The Vanquished by Robert Gerwarth


At the eleventh hour of the eleventh day of the eleventh month in 1918, the guns fell silent, ending more than four years of terrible war in Europe. First as Armistice Day and later as Remembrance Day, European (and Commonwealth) countries even now commemorate the end of the First World War nearly a century after the event. Except the armistice in Western Europe is at best half the story. As Robert Gerwarth details in The Vanquished, war, civil war, and revolution continued in Central and Eastern Europe for years after fighting in the west had ceased. His subtitle is Why the First World War Failed to End, 1917–1923, and even that does not encompass the full extent of the fighting and suffering. Gerwarth makes a good case for linking the First and Second Balkan Wars (1912–13) to the First World War. From that perspective, the Balkans saw fighting from 1912 through 1919, and dislocation even later as population exchanges after the end of the Greek-Turkish War forced hundreds of thousands from their homes.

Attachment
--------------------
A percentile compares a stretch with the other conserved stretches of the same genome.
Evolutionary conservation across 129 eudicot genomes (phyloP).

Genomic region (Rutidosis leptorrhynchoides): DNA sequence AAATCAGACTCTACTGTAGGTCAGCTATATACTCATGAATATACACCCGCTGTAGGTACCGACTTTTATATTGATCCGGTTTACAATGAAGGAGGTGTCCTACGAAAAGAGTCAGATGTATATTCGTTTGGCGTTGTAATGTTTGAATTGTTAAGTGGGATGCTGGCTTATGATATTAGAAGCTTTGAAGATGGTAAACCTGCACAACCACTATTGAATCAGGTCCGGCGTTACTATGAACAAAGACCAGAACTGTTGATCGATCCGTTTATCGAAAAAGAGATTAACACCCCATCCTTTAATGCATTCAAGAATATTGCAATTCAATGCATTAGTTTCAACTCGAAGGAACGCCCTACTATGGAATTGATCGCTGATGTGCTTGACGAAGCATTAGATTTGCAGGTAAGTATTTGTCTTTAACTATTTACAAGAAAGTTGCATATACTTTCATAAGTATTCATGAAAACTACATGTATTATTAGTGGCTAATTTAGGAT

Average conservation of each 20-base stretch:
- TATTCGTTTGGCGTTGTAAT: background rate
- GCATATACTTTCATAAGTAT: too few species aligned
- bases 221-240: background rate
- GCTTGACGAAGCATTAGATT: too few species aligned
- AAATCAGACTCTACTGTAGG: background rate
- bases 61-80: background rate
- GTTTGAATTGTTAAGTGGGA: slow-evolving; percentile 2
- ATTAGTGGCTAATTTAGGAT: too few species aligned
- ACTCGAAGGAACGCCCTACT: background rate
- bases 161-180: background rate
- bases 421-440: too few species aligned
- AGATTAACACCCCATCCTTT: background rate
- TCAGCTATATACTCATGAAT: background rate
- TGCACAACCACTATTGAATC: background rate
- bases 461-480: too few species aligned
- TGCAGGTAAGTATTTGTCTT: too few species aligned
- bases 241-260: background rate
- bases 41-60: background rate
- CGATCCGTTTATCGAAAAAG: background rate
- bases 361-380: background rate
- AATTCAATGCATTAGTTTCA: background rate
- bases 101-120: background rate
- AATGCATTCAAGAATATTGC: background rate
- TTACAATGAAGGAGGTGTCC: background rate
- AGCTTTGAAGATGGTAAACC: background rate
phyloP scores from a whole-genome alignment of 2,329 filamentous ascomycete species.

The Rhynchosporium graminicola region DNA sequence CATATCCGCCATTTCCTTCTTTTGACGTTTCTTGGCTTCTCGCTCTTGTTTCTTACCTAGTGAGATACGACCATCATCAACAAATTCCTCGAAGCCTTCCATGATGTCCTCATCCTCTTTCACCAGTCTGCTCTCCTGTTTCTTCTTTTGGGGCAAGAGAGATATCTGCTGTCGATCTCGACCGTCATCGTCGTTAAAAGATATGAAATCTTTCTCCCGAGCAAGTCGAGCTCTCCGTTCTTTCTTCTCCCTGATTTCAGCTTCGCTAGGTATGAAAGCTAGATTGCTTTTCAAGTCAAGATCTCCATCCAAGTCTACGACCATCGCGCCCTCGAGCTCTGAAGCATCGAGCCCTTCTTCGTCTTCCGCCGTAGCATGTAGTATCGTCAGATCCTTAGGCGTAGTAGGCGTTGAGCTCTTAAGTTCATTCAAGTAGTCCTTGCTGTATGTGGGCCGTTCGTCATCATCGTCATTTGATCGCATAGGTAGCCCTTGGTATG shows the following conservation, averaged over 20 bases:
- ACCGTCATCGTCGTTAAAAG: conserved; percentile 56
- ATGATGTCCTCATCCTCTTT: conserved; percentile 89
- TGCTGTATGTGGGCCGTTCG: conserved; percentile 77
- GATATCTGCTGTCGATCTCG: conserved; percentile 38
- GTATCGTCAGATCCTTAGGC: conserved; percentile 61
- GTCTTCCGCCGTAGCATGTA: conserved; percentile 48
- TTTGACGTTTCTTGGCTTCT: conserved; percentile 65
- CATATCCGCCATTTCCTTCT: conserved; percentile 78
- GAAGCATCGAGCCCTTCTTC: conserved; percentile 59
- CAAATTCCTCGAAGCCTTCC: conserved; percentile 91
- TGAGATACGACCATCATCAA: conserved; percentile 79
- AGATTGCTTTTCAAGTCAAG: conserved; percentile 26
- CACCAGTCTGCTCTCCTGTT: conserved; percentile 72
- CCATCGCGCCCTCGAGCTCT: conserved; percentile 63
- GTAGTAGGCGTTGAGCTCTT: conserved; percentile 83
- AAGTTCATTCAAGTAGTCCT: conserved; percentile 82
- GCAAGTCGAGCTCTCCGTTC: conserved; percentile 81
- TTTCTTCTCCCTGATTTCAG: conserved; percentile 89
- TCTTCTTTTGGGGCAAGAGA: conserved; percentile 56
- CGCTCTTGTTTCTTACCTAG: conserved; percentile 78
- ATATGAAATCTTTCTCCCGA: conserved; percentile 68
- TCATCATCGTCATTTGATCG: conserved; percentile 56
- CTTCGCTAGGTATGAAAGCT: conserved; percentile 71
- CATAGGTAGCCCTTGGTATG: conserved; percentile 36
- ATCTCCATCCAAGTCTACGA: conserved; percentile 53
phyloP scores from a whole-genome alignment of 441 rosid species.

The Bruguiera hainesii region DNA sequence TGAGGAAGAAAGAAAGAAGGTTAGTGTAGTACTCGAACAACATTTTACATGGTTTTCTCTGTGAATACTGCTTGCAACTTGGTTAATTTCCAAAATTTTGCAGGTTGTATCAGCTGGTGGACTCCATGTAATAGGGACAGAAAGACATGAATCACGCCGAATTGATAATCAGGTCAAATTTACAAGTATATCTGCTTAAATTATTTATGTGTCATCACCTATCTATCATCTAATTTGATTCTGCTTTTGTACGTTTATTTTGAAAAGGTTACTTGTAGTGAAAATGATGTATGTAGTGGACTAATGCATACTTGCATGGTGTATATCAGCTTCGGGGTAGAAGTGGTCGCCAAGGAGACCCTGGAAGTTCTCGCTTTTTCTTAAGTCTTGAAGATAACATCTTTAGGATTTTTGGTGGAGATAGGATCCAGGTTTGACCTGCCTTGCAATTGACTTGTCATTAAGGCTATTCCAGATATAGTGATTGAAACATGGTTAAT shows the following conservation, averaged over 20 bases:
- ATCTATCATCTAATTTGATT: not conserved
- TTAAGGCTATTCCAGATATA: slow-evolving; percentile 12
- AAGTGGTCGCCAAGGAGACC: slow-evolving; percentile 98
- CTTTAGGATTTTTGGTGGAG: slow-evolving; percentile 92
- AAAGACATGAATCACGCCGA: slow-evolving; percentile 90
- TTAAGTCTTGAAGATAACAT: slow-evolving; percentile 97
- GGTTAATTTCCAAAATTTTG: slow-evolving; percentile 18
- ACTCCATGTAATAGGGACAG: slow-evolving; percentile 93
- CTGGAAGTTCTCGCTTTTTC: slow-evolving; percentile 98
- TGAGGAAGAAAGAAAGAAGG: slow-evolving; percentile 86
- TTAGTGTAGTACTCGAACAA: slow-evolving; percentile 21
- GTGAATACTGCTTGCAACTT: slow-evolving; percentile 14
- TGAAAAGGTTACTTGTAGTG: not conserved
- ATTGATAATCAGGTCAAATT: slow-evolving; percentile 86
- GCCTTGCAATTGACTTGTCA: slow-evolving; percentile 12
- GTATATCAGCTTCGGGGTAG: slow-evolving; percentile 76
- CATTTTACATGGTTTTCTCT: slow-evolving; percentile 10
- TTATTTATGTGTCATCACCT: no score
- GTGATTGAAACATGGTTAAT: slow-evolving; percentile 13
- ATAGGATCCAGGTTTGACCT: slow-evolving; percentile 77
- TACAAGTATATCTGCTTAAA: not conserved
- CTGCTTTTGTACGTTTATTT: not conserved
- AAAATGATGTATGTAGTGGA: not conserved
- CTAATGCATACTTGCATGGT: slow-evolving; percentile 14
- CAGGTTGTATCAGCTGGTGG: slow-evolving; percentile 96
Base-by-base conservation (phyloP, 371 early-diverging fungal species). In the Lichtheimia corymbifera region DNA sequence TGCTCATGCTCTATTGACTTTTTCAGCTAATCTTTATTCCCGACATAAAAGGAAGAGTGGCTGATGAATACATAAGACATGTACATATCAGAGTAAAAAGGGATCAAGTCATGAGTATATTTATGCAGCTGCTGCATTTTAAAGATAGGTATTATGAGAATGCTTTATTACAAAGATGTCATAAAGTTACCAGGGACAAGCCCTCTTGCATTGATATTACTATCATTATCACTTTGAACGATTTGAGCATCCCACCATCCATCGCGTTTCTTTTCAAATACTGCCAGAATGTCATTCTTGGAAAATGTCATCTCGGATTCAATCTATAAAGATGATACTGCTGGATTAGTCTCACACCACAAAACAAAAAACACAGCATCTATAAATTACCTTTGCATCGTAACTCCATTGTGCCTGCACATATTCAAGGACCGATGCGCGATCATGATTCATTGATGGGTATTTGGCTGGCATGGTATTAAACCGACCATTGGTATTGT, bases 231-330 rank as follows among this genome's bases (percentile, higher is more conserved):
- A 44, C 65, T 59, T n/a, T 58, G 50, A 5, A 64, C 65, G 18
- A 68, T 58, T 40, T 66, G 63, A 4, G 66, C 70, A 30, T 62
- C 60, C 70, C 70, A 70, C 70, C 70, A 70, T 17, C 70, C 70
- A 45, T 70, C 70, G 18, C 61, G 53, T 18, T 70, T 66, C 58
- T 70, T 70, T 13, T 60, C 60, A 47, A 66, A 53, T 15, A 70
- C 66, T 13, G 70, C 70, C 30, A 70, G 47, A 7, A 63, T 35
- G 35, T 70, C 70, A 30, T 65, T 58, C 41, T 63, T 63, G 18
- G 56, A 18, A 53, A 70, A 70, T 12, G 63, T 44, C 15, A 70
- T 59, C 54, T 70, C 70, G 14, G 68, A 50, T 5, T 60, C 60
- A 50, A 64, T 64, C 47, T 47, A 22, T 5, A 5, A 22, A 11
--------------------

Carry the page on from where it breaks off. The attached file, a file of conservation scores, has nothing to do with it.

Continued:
Drawing on original sources across the whole of Central and Eastern Europe (including Anatolia and the Caucasus), Gerwarth argues that the continuation of the First World War should be examined across the whole region, and not in national isolation. Europe’s land empires collapsed, leaving behind them revolutions and new states, many with competing claims to the same lands and peoples.

The revolutions that occurred between 1917 and 1923 could be socio-political in nature, pursuing a redistribution of power, land, and wealth, as was the case in Russia, Hungary, Bulgaria and Germany; or they could be ‘national’ revolutions, as was the case in the shatter-zones of the defeated Habsburg, Romanov, Hohenzollern and Ottoman empires, where new and re-emerging states, inspired by the ideas of national self-determination, sought to establish themselves. The simultaneous occurrence and frequent overlap of these two currents of revolution was one of the peculiarities of the years between 1917 and 1923. (p. 10)